5/24/19

Husband, wife grateful they can tag-team telling stroke story

Each year, about 800,000 Americans suffer a stroke, says the National Institutes of Health. John Doll’s came the morning of Friday, March 8.

“I had absolutely no symptoms,” recalled Doll, 74. “I went to bed Thursday night, and Friday morning I sort of woke up, but not really.”

“We were with people on Thursday night,” said Doll’s wife, Kathleen. “He was totally normal. Joking over who got the middle of the bed was our last conversation before the morning when I heard him whisper, ‘Help.’”

“She noticed I was kind of drooping on one side, so she called our daughter and told her what the symptoms were,” Doll said.

During May, Stroke Awareness Month, and always, Carle asks people to watch for these stroke signs and then call 911 quickly using the phrase BE FAST.

  • Balance, including headache and dizziness
  • Eyes, blurred or otherwise impacted vision
  • Facial drooping, usually on one side
  • Arm and leg weakness, usually on one side
  • Speech problems
  • Time – which means get help quickly for the person’s most successful recovery.

The Dolls’ daughter Anne, an obstetrician-gynecologist in Highland, IL, immediately recognized the signs of a stroke. She told her mother to call 911 right away.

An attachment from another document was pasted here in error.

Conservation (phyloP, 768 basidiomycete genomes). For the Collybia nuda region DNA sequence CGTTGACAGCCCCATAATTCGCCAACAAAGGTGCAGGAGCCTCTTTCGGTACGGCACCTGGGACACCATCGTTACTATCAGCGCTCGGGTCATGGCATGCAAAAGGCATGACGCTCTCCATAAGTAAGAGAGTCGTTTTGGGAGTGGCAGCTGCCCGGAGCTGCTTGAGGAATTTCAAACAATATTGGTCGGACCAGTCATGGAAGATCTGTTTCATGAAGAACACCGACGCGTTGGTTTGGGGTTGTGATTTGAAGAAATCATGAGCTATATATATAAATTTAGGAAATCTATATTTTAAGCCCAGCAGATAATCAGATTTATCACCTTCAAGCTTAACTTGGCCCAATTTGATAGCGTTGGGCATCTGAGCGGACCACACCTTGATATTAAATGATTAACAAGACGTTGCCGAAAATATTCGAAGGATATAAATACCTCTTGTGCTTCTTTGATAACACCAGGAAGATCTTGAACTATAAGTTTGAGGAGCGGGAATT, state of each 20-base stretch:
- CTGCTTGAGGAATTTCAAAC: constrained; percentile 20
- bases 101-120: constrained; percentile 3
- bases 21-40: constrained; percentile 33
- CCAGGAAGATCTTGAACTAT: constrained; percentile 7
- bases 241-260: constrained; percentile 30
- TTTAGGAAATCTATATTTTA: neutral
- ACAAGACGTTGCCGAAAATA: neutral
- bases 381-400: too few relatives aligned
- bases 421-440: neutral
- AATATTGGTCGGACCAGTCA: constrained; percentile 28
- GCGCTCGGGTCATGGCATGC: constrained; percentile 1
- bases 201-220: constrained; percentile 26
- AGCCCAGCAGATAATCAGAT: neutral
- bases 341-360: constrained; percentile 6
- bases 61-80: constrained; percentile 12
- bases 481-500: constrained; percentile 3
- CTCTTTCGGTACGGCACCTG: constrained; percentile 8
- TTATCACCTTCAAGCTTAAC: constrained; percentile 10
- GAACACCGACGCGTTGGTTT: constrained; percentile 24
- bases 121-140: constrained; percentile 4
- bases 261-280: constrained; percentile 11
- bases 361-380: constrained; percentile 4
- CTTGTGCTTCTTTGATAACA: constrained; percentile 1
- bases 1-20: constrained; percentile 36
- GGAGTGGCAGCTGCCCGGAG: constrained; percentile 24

“And five minutes later the EMTs from the fire department showed up,” Doll said. “I’m unaware of all of this.”

Doll figures he and his wife awoke about 6:45 a.m., and he was in surgery by 8. He doesn’t remember the Carle Arrow Ambulance ride, the rapid diagnosis of his condition or the surgery that followed.

One moment stays with him, though.

“There was one point just before I went into the operating room,” he said. “Kathy had just gotten there, and she stopped the gurney and said, ‘Could I say a prayer for him?’ I remember her saying a prayer. The next thing I know I was waking up in the ICU wondering what had happened.”

A CT scan showed a 4-centimeter clot in an artery in Doll’s brain, prompting Dr. Brian Mason’s team to perform an immediate thrombectomy.

During a thrombectomy, a surgeon makes an incision into a blood vessel to remove the clot. The team may place a balloon or similar device in the vessel to help maintain the blood flow.

“He removed the clot, and once he did that the blood flow resumed to every place in the brain,” Doll said. “I could move my arms and legs and smile.”

Doll’s overall health may have played a role in his rapid recovery. Typical risk factors such as high blood pressure, high cholesterol, diabetes and sickle-cell anemia (among African Americans and Hispanics) simply weren’t present.

Discharged after a five-day hospital stay, Doll said he’s recovering nicely – again, a best-possible outcome. Many strokes require months of therapy to help patients recover normal body functions.

“I came out it with zero deficits (negative effects),” he said. “I have a little bit of numbness in my right leg, but I don’t walk with a limp.”

His wife added, “He can slowly but surely work his way back to the physical conditions he was before.”

The couple recognizes their good fortune in the rapid response upon discovering the stroke effects that early morning.

“It all has to with timing,” Doll said. “If I’d have been over at the lake fishing, any number of things could have happened.”

“Carle gets a lot of credit for this,” Kathleen said. “Our daughter called to say the people in Champaign-Urbana need to know about this.”